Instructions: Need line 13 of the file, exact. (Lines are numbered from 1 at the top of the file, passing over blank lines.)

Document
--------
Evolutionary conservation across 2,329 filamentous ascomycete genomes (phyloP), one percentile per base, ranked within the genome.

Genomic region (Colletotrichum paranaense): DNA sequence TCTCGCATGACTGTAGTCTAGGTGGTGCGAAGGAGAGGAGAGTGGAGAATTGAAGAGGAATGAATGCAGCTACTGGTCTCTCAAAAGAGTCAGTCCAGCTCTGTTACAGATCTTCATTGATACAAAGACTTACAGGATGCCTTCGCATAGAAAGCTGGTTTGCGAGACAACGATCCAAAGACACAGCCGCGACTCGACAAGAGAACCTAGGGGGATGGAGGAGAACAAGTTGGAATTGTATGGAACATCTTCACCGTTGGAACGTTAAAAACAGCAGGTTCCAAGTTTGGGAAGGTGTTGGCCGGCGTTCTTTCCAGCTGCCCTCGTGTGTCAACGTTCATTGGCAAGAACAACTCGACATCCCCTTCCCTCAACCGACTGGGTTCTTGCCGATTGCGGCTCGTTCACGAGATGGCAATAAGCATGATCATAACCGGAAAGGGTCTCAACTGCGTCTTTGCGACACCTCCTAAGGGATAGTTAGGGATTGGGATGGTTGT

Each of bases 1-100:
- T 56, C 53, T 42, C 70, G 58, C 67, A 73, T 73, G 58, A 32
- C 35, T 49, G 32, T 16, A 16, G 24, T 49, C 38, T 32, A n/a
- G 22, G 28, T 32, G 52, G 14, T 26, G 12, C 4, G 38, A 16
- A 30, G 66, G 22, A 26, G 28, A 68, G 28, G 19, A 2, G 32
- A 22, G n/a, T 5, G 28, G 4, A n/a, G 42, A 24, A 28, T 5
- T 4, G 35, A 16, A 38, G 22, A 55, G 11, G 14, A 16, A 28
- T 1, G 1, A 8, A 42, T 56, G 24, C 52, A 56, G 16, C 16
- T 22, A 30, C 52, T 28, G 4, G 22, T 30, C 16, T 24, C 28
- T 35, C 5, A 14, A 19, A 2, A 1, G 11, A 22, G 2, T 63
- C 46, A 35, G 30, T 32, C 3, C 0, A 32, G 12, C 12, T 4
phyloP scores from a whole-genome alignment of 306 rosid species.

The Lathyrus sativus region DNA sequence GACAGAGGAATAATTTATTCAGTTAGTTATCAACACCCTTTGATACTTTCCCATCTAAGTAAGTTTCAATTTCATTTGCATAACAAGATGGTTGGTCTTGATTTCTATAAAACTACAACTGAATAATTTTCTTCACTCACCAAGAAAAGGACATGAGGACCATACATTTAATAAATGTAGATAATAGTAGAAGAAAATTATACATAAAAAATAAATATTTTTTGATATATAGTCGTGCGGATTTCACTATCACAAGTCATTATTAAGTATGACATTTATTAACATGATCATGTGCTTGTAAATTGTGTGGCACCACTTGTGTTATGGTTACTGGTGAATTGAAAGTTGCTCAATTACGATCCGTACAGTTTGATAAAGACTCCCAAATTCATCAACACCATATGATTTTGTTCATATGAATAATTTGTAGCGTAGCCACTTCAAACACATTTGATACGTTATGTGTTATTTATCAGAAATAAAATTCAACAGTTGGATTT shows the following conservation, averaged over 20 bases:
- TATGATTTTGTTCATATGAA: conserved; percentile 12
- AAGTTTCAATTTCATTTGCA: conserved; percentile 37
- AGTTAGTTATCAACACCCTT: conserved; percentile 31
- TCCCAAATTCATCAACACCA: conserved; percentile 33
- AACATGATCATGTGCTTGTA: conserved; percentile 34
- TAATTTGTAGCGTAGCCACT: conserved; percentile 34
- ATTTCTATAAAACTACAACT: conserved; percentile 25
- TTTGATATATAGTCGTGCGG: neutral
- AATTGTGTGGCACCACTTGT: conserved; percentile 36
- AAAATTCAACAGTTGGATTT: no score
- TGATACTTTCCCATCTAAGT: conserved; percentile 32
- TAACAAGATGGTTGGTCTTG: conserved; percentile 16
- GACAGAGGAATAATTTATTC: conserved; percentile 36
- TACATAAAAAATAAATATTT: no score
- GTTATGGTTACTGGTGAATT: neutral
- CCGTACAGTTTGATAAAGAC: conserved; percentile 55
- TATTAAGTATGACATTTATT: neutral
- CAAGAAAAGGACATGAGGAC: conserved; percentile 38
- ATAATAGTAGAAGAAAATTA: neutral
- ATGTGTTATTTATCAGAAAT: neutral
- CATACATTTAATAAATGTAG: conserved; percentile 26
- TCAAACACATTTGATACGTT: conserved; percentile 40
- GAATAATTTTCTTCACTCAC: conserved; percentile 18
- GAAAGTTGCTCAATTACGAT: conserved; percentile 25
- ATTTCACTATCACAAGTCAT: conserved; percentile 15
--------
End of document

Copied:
- C 46, A 35, G 30, T 32, C 3, C 0, A 32, G 12, C 12, T 4